As for the mid-IR region, the first graphene mode-locked Cr:Zinc Selenide (Cr:ZnSe) laser centered around 2.5 μm was proposed by Cizmeciyan et al. in 2013 [32]. Soon after that, Tokita et al. reported on the first graphene Q-switched laser in 3 μm by incorporating a graphene SA mirror in an Er-doped ZBLAN fiber laser, obtaining a repetition rate of 59 kHz, a pulse width of 400 ns, and an average output power of 380 mW, respectively [33].
    In 2015, Zhu et al. demonstrated a mode-locked fiber laser in 3-μm region for the first time based on graphene SA mirror [34]. According to the results, mode-locked pulses had a pulse width of 42 ps at a repetition rate of 25.4 MHz. Without stopping, the working wavelength of ultrafast mode-locked laser based on graphene kept extending, which reached up to 4.4 μm under Pushkin et al.’s work in 2020 [35].
    Unfortunately, the application of graphene SA is limited due to its low absorption co-efficiency (2.3% per layer) and absence of bandgap [2][36]. However, the modulation depth of graphene increases with number of its layers, which enables the remarkable performance of graphene in broadband operations [2][37]. Additionally, other merits compared with traditional SA, such as the ultrafast recovery time, lower saturation intensity, and wavelength-independent saturable absorption, make graphene an outstanding SA that is widely used in mode-locked and Q-switched lasers [20][38]. It is the applications of graphene in ultrafast lasers that opened the curtain on the research of 2D materials in ultrafast photonics with excellent performance.

    2. Topological Insulators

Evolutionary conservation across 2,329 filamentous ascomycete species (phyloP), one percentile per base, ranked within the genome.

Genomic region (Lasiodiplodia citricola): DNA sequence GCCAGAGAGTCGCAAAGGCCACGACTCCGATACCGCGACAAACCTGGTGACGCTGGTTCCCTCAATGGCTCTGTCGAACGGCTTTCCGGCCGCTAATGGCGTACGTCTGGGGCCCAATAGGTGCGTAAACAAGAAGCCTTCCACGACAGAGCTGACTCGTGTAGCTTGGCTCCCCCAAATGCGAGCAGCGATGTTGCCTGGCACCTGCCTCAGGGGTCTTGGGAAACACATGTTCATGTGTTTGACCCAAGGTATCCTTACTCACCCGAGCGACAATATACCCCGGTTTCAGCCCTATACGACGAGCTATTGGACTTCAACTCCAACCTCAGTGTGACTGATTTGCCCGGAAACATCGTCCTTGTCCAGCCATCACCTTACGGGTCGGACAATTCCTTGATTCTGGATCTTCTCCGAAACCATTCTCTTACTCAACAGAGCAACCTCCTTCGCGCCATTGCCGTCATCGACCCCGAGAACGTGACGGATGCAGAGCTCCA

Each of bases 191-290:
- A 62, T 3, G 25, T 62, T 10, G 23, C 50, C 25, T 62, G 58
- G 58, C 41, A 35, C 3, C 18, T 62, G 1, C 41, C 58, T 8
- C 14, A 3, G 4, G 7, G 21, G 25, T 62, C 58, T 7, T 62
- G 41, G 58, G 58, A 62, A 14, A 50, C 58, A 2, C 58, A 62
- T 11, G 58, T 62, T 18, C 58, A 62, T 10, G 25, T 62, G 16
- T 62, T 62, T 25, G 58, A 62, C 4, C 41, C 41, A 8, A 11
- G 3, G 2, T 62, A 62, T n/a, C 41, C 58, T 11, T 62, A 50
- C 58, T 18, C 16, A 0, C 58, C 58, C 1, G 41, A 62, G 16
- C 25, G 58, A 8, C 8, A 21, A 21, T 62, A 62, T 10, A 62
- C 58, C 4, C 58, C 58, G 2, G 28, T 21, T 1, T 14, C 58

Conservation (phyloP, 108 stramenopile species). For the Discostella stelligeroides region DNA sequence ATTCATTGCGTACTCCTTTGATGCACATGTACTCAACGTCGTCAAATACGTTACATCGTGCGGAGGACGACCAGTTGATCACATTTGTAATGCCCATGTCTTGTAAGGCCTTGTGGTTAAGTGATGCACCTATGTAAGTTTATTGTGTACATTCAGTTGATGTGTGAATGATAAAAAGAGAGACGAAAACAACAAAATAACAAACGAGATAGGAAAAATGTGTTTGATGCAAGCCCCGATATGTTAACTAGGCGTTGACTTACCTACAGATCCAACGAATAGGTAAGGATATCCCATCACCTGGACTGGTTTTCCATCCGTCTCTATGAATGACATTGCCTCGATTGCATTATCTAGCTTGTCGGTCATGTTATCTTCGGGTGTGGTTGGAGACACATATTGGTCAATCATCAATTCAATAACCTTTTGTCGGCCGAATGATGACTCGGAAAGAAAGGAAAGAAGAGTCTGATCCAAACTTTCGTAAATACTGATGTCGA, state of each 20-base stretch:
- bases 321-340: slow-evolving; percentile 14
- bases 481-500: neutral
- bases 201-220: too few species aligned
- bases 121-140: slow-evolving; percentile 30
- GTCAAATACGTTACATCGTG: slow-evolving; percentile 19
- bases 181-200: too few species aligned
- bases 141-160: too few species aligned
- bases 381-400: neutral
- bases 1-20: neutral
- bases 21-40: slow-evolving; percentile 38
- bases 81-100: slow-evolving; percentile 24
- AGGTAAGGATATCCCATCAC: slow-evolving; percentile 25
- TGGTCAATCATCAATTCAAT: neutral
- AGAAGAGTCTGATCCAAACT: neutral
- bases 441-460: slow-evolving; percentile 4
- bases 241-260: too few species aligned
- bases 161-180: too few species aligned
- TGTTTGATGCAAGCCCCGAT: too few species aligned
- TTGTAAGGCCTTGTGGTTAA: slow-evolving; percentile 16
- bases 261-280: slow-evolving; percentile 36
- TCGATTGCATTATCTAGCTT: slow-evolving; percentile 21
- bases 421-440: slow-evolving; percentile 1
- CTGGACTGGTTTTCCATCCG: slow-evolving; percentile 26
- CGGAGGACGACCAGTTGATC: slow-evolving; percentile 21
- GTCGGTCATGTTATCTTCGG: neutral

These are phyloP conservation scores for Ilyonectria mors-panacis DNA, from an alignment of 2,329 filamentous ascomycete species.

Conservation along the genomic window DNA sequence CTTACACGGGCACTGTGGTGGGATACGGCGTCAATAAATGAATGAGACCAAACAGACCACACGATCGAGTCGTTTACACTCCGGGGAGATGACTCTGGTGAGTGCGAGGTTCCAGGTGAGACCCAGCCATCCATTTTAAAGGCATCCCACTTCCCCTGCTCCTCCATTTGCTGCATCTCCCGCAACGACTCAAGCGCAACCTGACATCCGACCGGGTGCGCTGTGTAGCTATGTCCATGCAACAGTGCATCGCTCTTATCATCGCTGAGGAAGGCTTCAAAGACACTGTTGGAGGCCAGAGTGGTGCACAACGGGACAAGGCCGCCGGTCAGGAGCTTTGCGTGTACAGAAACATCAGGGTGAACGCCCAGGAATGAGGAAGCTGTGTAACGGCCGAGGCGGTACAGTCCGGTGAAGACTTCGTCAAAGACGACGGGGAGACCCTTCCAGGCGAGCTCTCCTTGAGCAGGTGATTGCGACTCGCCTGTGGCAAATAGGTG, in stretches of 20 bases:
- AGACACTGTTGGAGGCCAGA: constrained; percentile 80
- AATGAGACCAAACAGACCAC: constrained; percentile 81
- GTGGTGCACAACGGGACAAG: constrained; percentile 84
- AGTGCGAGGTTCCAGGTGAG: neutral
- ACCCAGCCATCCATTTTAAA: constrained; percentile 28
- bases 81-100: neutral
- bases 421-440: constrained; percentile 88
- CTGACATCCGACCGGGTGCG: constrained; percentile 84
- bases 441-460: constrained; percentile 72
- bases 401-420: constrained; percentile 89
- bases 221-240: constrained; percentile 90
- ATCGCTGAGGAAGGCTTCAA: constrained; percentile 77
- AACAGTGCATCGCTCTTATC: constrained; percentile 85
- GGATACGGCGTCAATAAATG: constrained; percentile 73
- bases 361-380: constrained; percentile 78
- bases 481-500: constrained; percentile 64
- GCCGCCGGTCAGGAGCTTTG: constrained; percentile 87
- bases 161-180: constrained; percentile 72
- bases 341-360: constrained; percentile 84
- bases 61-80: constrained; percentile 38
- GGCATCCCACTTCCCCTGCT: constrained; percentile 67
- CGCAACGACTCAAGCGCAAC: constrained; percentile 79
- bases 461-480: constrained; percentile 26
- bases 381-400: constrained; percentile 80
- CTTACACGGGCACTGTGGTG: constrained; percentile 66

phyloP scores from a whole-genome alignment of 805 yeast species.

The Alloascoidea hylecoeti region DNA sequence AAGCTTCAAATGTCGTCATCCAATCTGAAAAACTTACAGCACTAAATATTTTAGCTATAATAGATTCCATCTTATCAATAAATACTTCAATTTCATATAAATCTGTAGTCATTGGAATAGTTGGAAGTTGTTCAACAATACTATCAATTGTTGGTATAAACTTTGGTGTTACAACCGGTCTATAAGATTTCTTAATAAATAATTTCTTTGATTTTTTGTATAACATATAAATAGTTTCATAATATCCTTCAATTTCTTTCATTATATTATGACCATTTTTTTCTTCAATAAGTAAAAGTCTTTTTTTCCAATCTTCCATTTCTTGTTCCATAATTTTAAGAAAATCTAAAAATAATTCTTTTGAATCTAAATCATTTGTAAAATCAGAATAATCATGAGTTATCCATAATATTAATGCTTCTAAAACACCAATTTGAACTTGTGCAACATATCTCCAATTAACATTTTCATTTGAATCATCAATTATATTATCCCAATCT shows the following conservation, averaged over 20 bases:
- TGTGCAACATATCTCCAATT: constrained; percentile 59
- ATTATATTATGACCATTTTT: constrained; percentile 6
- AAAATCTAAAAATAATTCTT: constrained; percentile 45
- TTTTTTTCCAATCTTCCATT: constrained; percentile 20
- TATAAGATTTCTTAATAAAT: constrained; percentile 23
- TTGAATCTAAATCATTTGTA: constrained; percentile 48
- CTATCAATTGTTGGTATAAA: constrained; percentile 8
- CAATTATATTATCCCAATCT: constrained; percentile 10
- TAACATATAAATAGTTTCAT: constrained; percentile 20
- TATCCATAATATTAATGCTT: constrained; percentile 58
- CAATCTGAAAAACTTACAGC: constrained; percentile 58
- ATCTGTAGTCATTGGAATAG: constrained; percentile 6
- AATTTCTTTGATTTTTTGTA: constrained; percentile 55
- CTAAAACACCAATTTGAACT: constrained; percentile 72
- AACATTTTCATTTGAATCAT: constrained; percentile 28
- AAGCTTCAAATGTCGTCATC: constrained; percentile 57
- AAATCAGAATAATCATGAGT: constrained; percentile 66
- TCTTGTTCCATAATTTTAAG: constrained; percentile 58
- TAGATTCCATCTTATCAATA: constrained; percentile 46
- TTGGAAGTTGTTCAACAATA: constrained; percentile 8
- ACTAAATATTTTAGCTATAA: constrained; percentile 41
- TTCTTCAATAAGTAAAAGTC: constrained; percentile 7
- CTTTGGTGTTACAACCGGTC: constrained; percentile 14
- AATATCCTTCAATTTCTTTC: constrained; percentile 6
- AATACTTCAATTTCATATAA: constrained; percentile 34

Due to the similarity to graphene in band structure [39][40][41], TIs, such as Bi2Te3, Bi2Se3, and Sb2Te3, have also been widely studied and applied in ultrafast photonics. In 2012, Bernard et al. made a preliminary exploration of the optical properties about Bi2Te3 and used it as SA to realize a mode-locked fiber laser in the 1.5-μm region [42]. Triggered by this work, Zhao et al. also demonstrated a mode-locked laser based on Bi2Te3 that was fabricated by the hydrothermal intercalation/exfoliation method [40].
    Figure 2c,d shows the spectrum centered at 1558.4 nm and the pulse width of 1.86 ps. Scanning electron microscopy (SEM) and TEM images of the as-prepared Bi2Te3 are shown in Figure 2a,b. Later, the saturable absorption property of Bi2Se3 was experimentally investigated by Zhao et al. from a mode-locked fiber laser with a tunable waveband ranging from 1557 to 1565 nm [39]. This pioneering work paved the path for applications of TIs in ultrafast photonics.
    Figure 2. The experimental results of mode-locked EDFL enabled by Bi2Te3 SA. (a) SEM and (b) TEM images of Bi2Te3 nanosheets prepared by the hydrothermal intercalation/exfoliation method. (c) Soliton spectrum. (d) Autocorrelation trace. (ad) adapted with permission from [40]. Copyright 2012 American Institute of Physics.
    In 2013, Tang et al. obtained Q-switched operation from a Bi2Te3-induced Er:YAG ceramic laser at 1.645 μm with a maximum output power of 210 mW, which indicated that TIs SAs could be suitable candidates for high-power applications [43]. In the same year, Chen et al. achieved a dual-wavelength fiber laser at 1545.85 and 1565.84 nm, and a wavelength-tunable fiber laser ranging from 1510.9 to 1589.1 nm both Q-switched by Bi2Se3 successively, which confirmed the potential of TIs in broadband optical operation [44].